Rap sheets: putting Puff to paper

Finding sheet music to today's rap music hits isn't easy, but it's out there, complete with profane lyrics (and even melody).

June 13, 1999|By Rob Hiaasen | Rob Hiaasen,Sun Staff

"Beware thoughts that come in the night," wrote William Least Heat Moon in his cross-country odyssey, "Blue Highways." In honor of Writer With Four Names, also beware thoughts that come over lunch at the Baltimore Museum of Art.

Why, a journalist -- gobbling pinkish salmon in yellow rice -- might hatch a question such as: Is there sheet music for rap music? The question diabolically sets in motion other questions. If rap sheet music exists, what does it look like? And who sells it?

"We don't. We stay away from violence and profanity. I don't know anyone who carries it," says a helpful woman at Shubert Music in Pikesville. They have many music books -- will even mail you music -- but they don't do rap.

Other area music stores also recoiled at the notion of selling sheet music featuring, for example, the rap of such artists as DMX, Master P, Public Enemy or Mobb Deep, whose new CD is titled "Murda Muzik."

Perhaps, then, rap sheet music is only a figment of our over-fed imagination. Perhaps beginning piano players or vocalists will never have the opportunity to study the musical renderings of Insane Clown Posse or Snoop Dog. Instead, beginning musicians might forever be stuck with the sheet music to "I'll Be Home for Christmas" or Billy Joel's "Piano Man." Or, forgive them, the sheet music to Titanic's "My Heart Will Go On."

Before the dim light of our idea went out, though, we did in fact find rap sheet music. Bill's Music House in Catonsville gladly held for us a music book called "Puff Daddy & the Family 'No Way Out' (for Piano, Vocal Guitar)." A quick study of Puff Daddy's "I Got The Power" sheet music reveals this isn't our daughter's sheet music to "Beauty and the Beast."

The notes for "I Got The Power" consist mainly of a flat line of X's -- not whole notes or those notes with those little flags attached to them, just X's, measure after measure, scary X's. (You can picture Warren Beatty in "Bulworth" rapping to it.) The X is not a musical note at all but a rhythm notation. You could set a drum machine to it.

Then, there are the lyrics published beneath the X-shaped notes:

... Shorty bop the wolop, in the spot with the dollop.

Pot full of acid, I got the game mastered.

Move dimes, hit twenties addicted to gettin' money.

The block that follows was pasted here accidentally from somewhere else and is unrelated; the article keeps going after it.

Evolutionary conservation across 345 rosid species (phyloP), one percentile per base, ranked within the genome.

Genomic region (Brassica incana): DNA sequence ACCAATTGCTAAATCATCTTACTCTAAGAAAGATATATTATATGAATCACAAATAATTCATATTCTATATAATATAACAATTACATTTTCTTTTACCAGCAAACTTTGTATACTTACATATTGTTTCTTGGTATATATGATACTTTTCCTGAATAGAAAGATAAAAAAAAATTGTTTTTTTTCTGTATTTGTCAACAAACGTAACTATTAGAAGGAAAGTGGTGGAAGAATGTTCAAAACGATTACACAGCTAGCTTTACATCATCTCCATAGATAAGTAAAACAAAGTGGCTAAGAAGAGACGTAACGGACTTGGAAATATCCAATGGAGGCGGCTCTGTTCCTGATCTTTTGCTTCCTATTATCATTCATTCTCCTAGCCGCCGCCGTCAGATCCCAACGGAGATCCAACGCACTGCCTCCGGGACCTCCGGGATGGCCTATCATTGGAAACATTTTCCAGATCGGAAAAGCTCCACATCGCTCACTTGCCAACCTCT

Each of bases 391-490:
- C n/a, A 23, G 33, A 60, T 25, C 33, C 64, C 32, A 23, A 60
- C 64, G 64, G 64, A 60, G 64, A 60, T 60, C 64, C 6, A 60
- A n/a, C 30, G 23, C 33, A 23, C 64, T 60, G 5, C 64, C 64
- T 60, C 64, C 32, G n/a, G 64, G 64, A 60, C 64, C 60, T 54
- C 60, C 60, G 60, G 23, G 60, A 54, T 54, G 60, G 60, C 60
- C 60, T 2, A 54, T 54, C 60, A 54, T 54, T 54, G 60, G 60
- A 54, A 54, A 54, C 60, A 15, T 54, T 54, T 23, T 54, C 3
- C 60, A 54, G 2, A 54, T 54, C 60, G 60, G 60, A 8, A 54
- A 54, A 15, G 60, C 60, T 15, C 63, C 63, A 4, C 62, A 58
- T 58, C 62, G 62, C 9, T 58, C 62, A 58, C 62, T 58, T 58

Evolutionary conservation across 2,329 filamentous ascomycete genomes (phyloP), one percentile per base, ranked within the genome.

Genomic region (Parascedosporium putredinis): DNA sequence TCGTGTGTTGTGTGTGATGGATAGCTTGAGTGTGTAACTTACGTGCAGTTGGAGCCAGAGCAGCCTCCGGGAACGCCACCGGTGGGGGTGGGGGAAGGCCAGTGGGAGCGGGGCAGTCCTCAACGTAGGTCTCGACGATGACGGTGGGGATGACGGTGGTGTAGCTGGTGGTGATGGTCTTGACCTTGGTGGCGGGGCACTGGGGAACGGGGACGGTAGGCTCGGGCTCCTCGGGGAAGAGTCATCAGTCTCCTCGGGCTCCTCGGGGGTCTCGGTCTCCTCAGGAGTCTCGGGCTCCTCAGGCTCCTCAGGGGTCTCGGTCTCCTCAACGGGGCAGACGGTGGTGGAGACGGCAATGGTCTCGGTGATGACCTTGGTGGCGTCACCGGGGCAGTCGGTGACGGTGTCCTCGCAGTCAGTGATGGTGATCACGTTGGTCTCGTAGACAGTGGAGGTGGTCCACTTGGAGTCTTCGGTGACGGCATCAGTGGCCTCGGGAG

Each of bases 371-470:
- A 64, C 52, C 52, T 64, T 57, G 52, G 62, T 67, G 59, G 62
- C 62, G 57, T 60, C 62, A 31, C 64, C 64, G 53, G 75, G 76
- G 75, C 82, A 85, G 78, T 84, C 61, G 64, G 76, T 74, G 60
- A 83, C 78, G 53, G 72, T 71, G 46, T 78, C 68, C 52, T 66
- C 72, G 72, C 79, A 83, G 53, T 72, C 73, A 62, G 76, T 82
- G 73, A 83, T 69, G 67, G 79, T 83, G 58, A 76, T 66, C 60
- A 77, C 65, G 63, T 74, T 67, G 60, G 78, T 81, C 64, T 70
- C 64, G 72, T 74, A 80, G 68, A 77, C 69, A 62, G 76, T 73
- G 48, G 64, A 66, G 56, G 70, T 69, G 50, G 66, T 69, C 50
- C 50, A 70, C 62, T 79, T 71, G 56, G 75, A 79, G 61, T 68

It could be a hundred degrees and never look sunny ...

You know, Shorty, maybe rap music isn't made for sheet music. In truth, it's an uproarious mismatch. The conventional tempo instructions on these unconventional songs seem superfluous. "Moderately slow, with a beat" is the cue for Puff Daddy's "Is This the End?" Does one have to be reminded to play rap music with a beat? While reading rap music, musicians aren't likely to stumble on valse moderator (moderate waltz tempo), largo (slow and stately) or andante (walking speed). Just play it forte!

The eclectic publisher of Puff Daddy's music is Hal Leonard, a leading publishing company out of Milwaukee that produces sheet music for hundreds of artists, from the Beatles and Metallica to Disney and George Strait. The company publishes sheet music for two rap artists, Puff and Will Smith. And no one appears to be clamoring for more.

In fancy economic terms, rap sheet music doesn't sell. For instance, the sheet music to Smith's mega-hit "Gettin' Jiggy Wit It" sold 1,500 copies, says Keith Mardak, Hal Leonard president. Not bad for a rap song. But they sold about a million copies of the sheet music to "My Heart Will Go On."

If people want the lyrics to rap songs, they can buy the CD. They don't need the sheet music. Also, Mardak says, sheet music is mainly driven by love songs or movie and Broadway themes. Rap is more spoken than sung.

"There's really no melody," Mardak says. "What are we going to print?"

Then there's the pesky business about the sometimes bleeping lyrics. Puff Daddy's songbook contains some rough (and genuinely interesting) language, and some music stores have returned the songbook to Hal Leonard because of the language, Mardak says. "But we're publishers -- not censors."

He's been around all kinds of music for a long time; rap doesn't scare him. Remember, he says, even the golden age of melody and lyric had its steamy side.

"Remember Cole Porter's 'Let's Do It'?" Mardak asks, and then starts crooning into the phone: Birds do it, bees do it, even educated fleas do it ... We all know what's going on here.

Here's an idea: For fun, remix Porter's classic with instructions for a medium groove and maybe add a loop of flat-lined X notes. Throw in a melody from another hit song, and you've produced a Cole "Puff" Porter rap song. Maybe Hal Leonard would publish the sheet music.

And remember all you beginning piano players, play it with a beat.

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